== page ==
At first they started toward him, but thought better of it. They felt sure the discovery would have been shocking to him. Maybe he was a suspect.

“Despite popular fiction and television programs, amateurs don’t solve criminal cases, and that’s not what we were there for,” Samuel Hough said in a recent interview.

But Wheeler sought them out. He proceeded to inform the family, with seemingly little sympathy, that he was a psychic and had envisioned an angelic girl would be killed by two men. When Samuel and Penelope returned to Rhode Island, they received letters every week for more than a month from the strange man on the beach.

“His letters were bizarre,” he said.

Samuel Hough said he would photocopy the notes and send them to police. Guaderrama said detectives investigated Wheeler, but determined fairly quickly that he wasn’t involved in the death.

Claire’s father said he didn’t remember if that conclusion was something detectives shared with him early on, but if they did, he and his wife likely didn’t put much stock in it. He was the only likely suspect in their minds — until the DNA matches.

The parents were told about Brown’s death days ago.

Wheeler also met a tragic end. He jumped off the 13th-floor balcony of his downtown San Diego apartment building in 1988 at the age of 65. He had been diagnosed with emotional problems and had not been taking his medication of late, his daughter told authorities. He had tried to kill himself two years earlier by driving off a cliff, she said. Numerous writings on his thoughts on religion were found in his apartment, the autopsy report said.
Cases reopened

In 2012, the cold case team took yet another crack at both murder investigations. Around the same time, Barbara’s former boyfriend, who was beaten alongside her in the first attack, was putting pressure on investigators to solve the crimes, according to his blog posts.

“This is a case we really wanted to solve,” Guaderrama said Friday.

Police ran DNA from the evidence through a national database of criminals’ DNA for a match. As it turns out, the database also includes DNA and fingerprints of crime lab personnel, to safeguard against false matches.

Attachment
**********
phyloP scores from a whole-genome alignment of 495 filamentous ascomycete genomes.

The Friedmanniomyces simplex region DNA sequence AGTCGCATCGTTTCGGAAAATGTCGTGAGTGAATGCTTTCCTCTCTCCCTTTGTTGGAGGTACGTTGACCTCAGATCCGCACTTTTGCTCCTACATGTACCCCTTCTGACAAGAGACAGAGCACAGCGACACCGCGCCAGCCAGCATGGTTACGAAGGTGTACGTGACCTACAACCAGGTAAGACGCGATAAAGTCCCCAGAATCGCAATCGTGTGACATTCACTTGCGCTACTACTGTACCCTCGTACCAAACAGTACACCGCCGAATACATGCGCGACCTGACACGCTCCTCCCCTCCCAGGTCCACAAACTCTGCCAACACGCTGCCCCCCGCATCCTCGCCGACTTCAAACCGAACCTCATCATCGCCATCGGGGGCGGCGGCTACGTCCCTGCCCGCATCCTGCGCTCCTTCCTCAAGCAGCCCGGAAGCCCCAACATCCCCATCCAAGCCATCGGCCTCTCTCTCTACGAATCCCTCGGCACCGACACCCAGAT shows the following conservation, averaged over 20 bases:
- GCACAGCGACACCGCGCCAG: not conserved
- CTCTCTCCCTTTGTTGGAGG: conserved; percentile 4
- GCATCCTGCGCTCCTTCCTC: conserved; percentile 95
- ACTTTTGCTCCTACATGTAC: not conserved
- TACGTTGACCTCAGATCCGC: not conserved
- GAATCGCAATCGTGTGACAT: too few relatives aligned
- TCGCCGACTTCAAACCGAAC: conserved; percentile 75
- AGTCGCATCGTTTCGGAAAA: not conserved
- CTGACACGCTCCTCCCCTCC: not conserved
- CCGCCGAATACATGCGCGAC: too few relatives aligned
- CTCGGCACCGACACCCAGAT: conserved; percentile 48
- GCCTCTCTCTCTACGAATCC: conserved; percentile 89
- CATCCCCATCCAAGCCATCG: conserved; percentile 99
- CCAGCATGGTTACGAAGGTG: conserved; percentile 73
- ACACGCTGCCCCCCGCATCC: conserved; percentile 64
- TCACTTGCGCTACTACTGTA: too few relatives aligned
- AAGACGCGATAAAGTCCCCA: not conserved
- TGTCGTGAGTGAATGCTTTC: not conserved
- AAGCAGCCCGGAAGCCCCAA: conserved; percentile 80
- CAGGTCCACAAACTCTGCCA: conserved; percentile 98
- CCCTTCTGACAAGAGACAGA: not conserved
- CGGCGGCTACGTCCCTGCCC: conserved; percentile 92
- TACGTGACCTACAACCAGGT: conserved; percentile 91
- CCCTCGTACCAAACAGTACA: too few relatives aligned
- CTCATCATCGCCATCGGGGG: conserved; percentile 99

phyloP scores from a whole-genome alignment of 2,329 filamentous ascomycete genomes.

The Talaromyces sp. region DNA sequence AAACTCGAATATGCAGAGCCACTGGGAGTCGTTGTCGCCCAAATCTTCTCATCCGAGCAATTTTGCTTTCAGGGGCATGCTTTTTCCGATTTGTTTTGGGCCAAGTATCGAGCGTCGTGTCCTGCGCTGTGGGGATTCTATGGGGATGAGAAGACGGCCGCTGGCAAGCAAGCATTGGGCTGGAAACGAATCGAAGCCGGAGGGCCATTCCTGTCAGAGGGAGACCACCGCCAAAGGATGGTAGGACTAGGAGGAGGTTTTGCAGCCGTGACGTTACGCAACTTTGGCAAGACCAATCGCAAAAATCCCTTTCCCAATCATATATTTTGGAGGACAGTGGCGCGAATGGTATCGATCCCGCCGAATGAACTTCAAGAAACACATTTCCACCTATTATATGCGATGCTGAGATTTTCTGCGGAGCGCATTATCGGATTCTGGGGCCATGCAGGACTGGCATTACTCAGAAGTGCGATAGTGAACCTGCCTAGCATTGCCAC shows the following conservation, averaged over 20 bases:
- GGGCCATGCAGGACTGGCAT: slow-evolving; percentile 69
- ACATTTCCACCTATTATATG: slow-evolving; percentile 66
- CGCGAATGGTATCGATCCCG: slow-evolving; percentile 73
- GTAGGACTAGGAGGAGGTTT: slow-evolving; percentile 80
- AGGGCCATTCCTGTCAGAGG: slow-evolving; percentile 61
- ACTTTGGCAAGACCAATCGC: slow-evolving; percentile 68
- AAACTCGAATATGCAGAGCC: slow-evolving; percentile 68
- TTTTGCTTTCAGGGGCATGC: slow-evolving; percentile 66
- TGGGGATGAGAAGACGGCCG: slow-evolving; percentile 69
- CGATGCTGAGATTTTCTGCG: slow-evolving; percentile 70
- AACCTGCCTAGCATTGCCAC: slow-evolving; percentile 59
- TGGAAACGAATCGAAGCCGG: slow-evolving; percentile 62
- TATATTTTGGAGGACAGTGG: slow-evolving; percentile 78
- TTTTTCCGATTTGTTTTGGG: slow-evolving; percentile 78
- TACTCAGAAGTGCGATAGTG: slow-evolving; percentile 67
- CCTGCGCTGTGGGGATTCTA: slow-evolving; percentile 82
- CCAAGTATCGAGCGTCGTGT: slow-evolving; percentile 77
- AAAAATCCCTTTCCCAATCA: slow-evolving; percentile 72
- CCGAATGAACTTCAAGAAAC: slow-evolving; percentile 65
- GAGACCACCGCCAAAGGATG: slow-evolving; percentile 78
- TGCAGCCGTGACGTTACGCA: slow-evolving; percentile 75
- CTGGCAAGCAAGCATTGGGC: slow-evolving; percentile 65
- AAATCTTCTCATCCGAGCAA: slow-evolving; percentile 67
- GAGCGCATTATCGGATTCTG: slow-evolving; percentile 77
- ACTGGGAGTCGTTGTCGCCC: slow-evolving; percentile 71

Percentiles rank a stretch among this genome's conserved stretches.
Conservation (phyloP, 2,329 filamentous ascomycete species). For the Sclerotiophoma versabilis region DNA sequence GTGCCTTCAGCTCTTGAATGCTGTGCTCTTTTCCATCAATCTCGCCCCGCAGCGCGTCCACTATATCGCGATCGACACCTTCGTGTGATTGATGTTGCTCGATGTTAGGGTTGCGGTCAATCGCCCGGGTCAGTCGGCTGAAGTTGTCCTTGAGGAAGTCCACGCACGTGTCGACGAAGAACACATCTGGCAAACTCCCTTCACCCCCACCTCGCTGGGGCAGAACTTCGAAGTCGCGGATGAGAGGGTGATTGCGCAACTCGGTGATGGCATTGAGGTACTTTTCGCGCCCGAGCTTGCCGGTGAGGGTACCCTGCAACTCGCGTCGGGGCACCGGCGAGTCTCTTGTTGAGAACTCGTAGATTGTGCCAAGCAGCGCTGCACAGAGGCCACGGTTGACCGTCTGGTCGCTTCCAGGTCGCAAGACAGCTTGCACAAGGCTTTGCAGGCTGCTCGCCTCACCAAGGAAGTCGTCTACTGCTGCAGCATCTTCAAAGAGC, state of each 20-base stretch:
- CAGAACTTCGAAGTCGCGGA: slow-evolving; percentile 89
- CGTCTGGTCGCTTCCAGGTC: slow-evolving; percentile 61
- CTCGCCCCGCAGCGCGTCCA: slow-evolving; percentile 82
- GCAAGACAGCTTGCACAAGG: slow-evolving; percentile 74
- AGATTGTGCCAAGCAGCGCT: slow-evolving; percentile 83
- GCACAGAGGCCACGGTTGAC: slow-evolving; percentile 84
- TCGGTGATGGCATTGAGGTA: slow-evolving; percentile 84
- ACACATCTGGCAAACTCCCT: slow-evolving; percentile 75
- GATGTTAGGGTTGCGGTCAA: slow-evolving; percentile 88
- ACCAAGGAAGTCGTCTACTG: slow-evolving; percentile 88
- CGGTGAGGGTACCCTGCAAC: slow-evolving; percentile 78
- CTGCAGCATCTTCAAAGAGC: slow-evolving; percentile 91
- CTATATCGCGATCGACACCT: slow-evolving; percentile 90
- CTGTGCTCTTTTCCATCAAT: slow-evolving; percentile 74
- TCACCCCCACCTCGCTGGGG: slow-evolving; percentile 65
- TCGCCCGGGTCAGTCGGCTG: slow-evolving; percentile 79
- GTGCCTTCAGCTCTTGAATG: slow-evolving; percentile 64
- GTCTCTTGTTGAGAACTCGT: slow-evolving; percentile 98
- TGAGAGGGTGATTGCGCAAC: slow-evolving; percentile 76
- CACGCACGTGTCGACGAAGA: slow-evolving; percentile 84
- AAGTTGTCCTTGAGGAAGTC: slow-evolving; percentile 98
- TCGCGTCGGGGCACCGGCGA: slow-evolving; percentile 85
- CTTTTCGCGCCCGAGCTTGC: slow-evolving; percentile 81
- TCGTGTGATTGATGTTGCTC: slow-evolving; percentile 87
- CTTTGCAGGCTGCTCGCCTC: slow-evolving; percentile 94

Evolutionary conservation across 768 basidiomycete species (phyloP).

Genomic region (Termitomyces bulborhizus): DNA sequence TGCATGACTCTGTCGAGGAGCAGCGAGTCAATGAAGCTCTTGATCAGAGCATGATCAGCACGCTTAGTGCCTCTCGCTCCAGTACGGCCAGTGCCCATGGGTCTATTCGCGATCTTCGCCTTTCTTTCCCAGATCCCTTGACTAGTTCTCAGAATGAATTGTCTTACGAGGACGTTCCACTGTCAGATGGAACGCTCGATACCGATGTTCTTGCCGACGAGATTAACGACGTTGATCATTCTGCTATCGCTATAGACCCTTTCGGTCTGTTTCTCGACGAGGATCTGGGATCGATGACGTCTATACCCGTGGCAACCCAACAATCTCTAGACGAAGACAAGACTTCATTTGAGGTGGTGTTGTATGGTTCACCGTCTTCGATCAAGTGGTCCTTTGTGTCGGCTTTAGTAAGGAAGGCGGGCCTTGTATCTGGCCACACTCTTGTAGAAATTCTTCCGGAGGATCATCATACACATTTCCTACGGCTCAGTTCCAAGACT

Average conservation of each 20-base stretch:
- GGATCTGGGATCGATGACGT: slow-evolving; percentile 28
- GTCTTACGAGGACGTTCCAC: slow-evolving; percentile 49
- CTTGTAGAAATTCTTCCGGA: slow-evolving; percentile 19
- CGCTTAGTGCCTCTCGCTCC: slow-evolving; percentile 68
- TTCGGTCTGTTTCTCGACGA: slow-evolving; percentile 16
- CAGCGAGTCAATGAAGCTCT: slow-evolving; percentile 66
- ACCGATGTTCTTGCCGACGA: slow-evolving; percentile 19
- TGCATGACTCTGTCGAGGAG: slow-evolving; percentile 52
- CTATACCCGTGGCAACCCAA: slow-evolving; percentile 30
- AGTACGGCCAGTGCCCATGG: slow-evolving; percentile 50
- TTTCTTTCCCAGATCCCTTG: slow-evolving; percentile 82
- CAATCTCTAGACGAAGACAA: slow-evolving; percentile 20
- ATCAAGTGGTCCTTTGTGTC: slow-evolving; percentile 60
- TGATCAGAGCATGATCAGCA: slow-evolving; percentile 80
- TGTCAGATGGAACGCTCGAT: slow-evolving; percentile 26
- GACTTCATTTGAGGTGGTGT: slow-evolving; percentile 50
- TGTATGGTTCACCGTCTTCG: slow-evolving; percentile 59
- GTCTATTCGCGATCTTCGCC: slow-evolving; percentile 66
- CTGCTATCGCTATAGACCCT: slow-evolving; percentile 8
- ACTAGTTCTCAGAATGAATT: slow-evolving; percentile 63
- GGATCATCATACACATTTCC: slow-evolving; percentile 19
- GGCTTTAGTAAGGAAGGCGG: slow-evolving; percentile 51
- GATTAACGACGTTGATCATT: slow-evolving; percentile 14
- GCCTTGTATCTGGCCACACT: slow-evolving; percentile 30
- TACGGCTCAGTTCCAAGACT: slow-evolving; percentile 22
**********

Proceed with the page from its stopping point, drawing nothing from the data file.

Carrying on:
In November 2012, the database got a hit on both Tatro and Brown on samples taken from Claire’s body, launching an exhaustive follow-up investigation. Guaderrama said all efforts were made to determine if the criminalist’s DNA somehow contaminated the evidence mistakenly, and investigations concluded that was impossible. Brown never worked on any part of the case, the homicide captain said.

Guaderrama said the case against the two men involves other evidence, but he declined to elaborate for now.

Investigators determined Tatro, an Army veteran, had died a year earlier. When they tried to link him to the first murder, they found he was nowhere near San Diego. He was serving prison time in 1978 for a kidnapping in Arkansas. He had snatched a young woman from a liquor store, stuffed her in the trunk of his car, and raped her. He was sentenced to 40 years in prison, but for unknown reasons, only served eight, Guaderrama said. He was out before Claire’s killing. A year later he kidnapped a La Mesa teen. He was sentenced to another three years in prison.

The investigation turned to Brown, whose suspected involvement continues to leave doubts, particularly for those who knew him. He passed an independently administered polygraph test, his lawyer said. But the accusations — whether true or not — appear to have been too much. His wife was told there was no suicide note.

As for the first murder, Brown’s lawyer said he also had an alibi: He was working in New Mexico.

Staff writer Lyndsay Winkley contributed to this report.

© Copyright 2014 The San Diego Union-Tribune, LLC. An MLIM LLC Company. All rights reserved

[ My intention with my blog is to simply collect articles of interest to me for purposes of future reference. I do my best to indicate who has actually composed the articles. NONE of the articles have been written by me. – Louis Sheehan ]

Posted but not written by: Lou Sheehan